The cloning, characterisation and engineering of an IGF-I-BINDING single chain Fv
Roberts, Anthony Simon (2004) The cloning, characterisation and engineering of an IGF-I-BINDING single chain Fv. PhD thesis, Queensland University of Technology.
This thesis describes the construction and characterisation of an insulin-like growth factor (IGF-I)-binding single chain Fv (scFv) and the utilisation of this scFv as a model protein for the study of the application of DNA shuffling and ribosome display to antibody engineering.
The variable domain genes were isolated from the hybridoma cell line producing the monoclonal
antibody and successfully joined by PCR for the construction of the scFv, named anti-GPE.
Sequencing of the gene revealed an unusually short heavy chain CDR2 region. The cloned scFv was expressed in E. coli and purified. Expression levels were low and the protein has poor solubility, most likely due to a reduction in folding efficiency caused by the abbreviated CDR2. The purified monomeric form of the protein was analysed for binding to IGF-I using surface plasmon resonance on the BIAcore 1000 with the specificity of the IgG version of the antibody for the three N-terminal residues of IGF-I - Gly-Pro-Glu - reproduced. The scFv's calculated dissociation constant of 3.68 µM is a low affinity for an antibody and is approximately 36-fold weaker than was calculated for the Fab
version of the antibody, but it is concluded that the calculated affinity for the scFv was an apparent affinity that may be an underestimation of true affinity due to the presence of non-functional or misfolded scFv species within the gel-filtration purified monomer peaks. A mutant version of anti-GPE with residues inserted in the CDR2 to restore it to normal length produced a protein with improved expression and solubility characteristics while retaining IGF-I-binding. It was concluded that the short
CDR2 was due to deletions generated during the somatic mutation process and a model for this is
A ribosome display method using a rabbit reticulocyte lysate as a source of ribosomes was developed for specific selection of anti-GPE against IGF-I. Error prone PCR was used to produce a random point mutated library of anti-GPE (EPGPE). This was taken through several cycles of display and selection but selection for non-specifically binding scFvs was commonly observed. This was probably due to poor folding of ribosome-displayed proteins in the system used, possibly caused by the presence of DTT in the lysate and/or the low capacity of the anti-GPE framework to tolerate mutation while retaining stability. It is assumed misfolds, exposing hydrophobic regions, would have a tendency to non-specifically interact with the selection surface. Of the 64 EPGPE clones screened from four rounds of display and selection, many were shown to have poor or non-specific binding, but one scFv was characterised that was affinity matured 2.6-fold over anti-GPE wild type affinity for IGF-I.
A DNA shuffling method was developed to produce libraries of chimaeric scFvs between anti-GPE
and NC10 (anti-neuraminidase scFv) with the objective of isolating functional IGF-I-binding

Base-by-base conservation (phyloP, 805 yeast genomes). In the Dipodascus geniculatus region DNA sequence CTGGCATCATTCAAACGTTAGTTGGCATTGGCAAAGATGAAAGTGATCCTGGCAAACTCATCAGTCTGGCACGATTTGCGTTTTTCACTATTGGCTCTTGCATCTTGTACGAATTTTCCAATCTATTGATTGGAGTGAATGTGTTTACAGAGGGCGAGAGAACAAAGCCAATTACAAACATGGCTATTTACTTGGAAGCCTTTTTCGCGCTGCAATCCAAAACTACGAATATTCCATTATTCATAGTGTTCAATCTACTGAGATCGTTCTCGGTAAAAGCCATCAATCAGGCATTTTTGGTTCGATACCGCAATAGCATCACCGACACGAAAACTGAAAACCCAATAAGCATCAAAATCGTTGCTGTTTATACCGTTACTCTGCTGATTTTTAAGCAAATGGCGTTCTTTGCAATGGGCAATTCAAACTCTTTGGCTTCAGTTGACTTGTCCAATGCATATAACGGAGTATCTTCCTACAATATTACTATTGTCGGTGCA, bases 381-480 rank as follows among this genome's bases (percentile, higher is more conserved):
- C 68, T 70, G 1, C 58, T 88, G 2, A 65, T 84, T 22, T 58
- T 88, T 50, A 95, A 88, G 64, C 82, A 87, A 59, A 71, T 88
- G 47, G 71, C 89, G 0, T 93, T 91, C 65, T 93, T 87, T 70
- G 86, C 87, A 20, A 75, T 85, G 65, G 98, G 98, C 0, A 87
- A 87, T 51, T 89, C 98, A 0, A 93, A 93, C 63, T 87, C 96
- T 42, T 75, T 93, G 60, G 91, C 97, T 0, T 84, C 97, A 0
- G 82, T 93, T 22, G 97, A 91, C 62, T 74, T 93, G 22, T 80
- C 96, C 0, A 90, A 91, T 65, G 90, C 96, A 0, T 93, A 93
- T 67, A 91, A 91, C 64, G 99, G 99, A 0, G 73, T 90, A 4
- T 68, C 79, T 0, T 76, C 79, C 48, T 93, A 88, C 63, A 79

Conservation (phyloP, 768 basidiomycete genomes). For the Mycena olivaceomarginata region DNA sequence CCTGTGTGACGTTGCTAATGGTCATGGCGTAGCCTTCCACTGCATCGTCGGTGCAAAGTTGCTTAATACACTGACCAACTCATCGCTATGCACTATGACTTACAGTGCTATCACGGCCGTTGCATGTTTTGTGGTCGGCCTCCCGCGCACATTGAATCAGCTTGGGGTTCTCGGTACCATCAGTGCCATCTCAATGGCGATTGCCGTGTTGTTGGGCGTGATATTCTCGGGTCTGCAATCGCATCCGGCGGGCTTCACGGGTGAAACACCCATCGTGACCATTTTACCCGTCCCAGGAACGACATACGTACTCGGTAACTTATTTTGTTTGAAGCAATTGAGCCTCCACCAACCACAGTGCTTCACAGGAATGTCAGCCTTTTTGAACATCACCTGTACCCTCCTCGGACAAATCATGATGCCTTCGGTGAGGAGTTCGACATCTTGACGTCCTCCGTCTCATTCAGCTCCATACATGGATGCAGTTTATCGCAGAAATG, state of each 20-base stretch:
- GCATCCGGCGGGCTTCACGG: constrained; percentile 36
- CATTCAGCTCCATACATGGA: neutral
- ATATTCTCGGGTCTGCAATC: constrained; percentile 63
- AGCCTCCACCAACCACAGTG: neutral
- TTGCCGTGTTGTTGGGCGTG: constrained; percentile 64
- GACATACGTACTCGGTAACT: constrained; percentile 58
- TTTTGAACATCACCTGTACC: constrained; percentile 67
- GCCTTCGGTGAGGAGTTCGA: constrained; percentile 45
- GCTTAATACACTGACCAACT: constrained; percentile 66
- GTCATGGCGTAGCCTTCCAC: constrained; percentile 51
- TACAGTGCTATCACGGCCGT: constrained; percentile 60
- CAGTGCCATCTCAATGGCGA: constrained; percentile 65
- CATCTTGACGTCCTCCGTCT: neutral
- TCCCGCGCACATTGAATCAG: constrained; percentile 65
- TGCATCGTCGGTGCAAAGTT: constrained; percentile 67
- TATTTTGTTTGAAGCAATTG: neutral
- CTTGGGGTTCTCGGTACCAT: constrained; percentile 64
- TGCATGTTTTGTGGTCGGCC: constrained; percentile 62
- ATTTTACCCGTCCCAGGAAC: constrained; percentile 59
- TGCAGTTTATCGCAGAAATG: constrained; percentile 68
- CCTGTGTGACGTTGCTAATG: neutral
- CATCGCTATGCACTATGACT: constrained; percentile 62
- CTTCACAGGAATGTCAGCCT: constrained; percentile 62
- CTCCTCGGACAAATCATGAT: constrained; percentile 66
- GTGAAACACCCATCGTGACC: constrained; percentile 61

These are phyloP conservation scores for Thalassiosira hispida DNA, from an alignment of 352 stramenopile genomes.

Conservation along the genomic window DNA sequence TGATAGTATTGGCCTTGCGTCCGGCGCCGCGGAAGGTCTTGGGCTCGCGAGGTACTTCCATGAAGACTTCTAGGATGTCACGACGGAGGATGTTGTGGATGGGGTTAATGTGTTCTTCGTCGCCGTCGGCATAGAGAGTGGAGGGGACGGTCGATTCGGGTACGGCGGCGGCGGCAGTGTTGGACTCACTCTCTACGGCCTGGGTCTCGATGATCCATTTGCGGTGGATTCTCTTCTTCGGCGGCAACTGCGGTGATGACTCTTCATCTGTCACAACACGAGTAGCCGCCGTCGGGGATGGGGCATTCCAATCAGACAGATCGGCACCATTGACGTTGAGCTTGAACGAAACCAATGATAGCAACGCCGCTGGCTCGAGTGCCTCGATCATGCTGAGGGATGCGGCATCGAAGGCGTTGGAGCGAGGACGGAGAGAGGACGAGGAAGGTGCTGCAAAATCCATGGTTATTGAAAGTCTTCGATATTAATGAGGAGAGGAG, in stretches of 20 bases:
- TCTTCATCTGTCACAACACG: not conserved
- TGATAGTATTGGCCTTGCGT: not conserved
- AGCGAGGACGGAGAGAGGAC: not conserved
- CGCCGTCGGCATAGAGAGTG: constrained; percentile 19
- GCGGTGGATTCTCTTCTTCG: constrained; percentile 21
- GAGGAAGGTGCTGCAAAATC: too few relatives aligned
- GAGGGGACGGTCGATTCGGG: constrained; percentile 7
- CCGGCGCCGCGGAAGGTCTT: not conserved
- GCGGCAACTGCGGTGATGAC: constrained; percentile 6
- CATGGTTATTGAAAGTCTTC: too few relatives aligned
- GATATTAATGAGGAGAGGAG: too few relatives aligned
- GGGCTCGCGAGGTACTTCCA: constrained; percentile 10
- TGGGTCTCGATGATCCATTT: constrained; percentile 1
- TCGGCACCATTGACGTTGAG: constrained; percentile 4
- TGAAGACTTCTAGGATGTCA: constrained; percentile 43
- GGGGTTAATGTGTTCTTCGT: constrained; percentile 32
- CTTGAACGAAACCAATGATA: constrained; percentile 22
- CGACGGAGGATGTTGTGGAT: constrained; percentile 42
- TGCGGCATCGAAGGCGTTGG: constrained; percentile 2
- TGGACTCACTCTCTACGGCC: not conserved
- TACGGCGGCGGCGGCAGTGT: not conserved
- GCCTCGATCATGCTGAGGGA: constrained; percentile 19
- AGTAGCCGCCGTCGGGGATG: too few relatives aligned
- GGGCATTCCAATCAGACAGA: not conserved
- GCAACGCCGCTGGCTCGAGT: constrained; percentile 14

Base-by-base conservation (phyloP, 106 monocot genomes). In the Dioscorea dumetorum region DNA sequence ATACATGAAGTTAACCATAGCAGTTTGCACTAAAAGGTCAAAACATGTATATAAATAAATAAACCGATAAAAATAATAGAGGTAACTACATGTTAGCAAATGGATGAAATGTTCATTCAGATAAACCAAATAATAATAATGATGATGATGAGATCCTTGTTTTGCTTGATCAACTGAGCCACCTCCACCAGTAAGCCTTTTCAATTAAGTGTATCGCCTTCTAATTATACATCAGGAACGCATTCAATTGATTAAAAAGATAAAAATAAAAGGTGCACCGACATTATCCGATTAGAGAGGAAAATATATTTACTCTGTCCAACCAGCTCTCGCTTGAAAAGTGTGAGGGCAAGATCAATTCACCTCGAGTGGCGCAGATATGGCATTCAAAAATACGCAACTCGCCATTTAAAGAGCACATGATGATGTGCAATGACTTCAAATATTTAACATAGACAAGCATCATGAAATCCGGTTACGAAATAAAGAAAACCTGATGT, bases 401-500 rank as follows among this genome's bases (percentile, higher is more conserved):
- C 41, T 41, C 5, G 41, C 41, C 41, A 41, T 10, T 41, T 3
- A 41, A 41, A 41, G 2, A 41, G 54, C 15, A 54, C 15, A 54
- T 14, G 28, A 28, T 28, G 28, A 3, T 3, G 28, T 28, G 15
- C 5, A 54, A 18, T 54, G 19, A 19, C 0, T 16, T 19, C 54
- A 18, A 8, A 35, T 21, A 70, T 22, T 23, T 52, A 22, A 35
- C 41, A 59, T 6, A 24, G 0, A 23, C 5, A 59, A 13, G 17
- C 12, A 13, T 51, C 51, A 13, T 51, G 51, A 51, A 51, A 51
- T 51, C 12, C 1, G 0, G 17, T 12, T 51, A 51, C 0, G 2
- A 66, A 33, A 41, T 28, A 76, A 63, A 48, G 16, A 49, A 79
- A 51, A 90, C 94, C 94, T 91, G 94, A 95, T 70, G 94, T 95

chimaeras. The NC10 scFv had its CDRs replaced with the anti-GPE CDRs prior to the shuffling to
increase the likelihood of isolating IGF-I binders. Ribosome display was used for selection from the chimaera libraries. Selection strategies included elution of specific binders by GPE peptide and a GPE 10-mer peptide. Selection was also performed using IGF-I immobilised on a BIAcore sensorchip as a
selection surface. Again, much non-specific selection was observed as seen for display of EPGPE, for what was expected to be the same reasons. Selected scFvs were genuinely chimaeric but with poor expression and solubility and mostly non-specific in their binding. One characterised selected chimaera, made up of three segments of each of the parental scFvs, was shown to bind specifically to IGF-I by BIAcore. Steps to improve the efficiency of the ribosome display system have been identified
and are discussed.
Impact and interest:
Citation countsare sourced monthly fromand citation databases.
These databases contain citations from different subsets of available publications and different time periods and thus the citation count from each is usually different. Some works are not in either database and no count is displayed. Scopus includes citations from articles published in 1996 onwards, and Web of Science® generally from 1980 onwards.
Citations counts from theindexing service can be viewed at the linked Google Scholar™ search.
Full-text downloadsdisplays the total number of times this work’s files (e.g., a PDF) have been downloaded from QUT ePrints as well as the number of downloads in the previous 365 days. The count includes downloads for all files if a work has more than one.
|Item Type:||QUT Thesis (PhD)|
|Supervisor:||Walsh, Terence& Irving, Robert|
|Keywords:||Antibody, IGF-I, single-chain Fv, error-prone PCR, scFv library, ribosome display, selection, enzyme-linked immunosorbent assay, BIAcore, DNA shuffling|
|Divisions:||Past > QUT Faculties & Divisions > Faculty of Science and Technology|
Past > Schools > School of Life Sciences
|Department:||Faculty of Science|
|Institution:||Queensland University of Technology|
|Copyright Owner:||Copyright Anthony Simon Roberts|
|Deposited On:||03 Dec 2008 13:52|
|Last Modified:||29 Oct 2011 05:40|
Repository Staff Only: item control page